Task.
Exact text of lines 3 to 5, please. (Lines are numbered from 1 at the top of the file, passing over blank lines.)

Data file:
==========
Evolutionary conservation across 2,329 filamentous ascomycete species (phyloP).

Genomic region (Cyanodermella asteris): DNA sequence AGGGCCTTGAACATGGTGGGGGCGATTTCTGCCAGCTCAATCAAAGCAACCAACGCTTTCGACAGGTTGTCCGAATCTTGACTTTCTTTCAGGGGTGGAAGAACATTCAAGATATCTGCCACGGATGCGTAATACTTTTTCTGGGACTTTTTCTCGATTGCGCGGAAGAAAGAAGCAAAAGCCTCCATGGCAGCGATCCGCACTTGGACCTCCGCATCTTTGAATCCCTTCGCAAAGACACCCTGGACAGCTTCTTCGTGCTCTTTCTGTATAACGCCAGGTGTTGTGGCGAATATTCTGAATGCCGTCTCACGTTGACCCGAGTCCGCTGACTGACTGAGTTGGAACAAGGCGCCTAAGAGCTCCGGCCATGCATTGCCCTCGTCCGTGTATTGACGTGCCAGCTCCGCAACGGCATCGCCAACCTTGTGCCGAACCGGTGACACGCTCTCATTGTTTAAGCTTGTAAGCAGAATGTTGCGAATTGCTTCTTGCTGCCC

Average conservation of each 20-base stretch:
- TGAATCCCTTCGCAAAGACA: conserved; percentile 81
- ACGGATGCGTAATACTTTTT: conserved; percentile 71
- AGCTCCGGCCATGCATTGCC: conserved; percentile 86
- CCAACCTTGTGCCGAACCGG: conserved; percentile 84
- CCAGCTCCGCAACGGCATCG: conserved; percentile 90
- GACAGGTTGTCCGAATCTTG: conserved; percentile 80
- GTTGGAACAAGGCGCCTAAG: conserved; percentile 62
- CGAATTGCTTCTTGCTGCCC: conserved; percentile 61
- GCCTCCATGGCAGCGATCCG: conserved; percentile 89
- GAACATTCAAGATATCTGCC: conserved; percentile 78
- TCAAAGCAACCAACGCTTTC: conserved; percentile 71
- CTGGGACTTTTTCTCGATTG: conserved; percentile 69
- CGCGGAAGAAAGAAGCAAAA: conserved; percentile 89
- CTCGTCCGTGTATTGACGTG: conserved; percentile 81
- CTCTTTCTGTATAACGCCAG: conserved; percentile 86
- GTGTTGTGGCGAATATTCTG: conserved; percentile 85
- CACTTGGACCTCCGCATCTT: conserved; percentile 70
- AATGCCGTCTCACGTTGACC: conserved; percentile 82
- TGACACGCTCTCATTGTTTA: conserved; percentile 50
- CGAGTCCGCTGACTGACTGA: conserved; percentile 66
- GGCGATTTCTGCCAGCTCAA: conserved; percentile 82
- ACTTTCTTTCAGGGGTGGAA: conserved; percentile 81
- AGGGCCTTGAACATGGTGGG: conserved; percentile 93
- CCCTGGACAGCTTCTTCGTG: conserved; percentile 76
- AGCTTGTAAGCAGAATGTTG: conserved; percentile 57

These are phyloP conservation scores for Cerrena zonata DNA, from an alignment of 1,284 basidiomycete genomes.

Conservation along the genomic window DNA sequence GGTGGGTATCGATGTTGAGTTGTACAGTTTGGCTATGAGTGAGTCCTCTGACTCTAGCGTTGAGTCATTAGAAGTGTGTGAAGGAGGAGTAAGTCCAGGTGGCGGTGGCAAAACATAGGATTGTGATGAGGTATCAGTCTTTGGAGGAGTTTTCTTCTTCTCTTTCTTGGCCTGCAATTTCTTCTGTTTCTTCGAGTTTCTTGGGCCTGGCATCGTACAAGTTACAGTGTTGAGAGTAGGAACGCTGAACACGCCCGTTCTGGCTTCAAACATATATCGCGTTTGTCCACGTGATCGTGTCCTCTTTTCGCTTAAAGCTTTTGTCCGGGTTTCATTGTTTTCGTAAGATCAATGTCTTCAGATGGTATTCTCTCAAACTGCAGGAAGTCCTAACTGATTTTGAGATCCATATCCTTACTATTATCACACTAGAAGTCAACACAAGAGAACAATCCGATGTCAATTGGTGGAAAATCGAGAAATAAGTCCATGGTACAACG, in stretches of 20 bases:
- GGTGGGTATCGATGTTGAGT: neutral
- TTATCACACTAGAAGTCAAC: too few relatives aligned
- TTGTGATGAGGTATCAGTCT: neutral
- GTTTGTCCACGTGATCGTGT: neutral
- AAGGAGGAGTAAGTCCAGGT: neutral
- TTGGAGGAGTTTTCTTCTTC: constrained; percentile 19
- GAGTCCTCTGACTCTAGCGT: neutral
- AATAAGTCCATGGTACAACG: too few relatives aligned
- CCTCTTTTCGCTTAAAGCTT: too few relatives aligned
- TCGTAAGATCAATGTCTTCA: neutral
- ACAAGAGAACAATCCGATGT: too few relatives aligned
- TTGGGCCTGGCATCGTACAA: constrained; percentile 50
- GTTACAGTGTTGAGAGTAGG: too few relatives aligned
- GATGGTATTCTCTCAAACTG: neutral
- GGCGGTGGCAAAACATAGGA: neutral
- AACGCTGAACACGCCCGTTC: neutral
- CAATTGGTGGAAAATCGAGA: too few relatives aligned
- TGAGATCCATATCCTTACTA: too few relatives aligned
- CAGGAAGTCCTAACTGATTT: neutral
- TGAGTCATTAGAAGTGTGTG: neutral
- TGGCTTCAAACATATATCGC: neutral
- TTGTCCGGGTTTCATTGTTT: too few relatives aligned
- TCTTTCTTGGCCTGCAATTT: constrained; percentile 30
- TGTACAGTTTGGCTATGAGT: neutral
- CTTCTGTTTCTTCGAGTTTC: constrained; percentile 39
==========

Average conservation of each 20-base stretch:
- TGAATCCCTTCGCAAAGACA: conserved; percentile 81
- ACGGATGCGTAATACTTTTT: conserved; percentile 71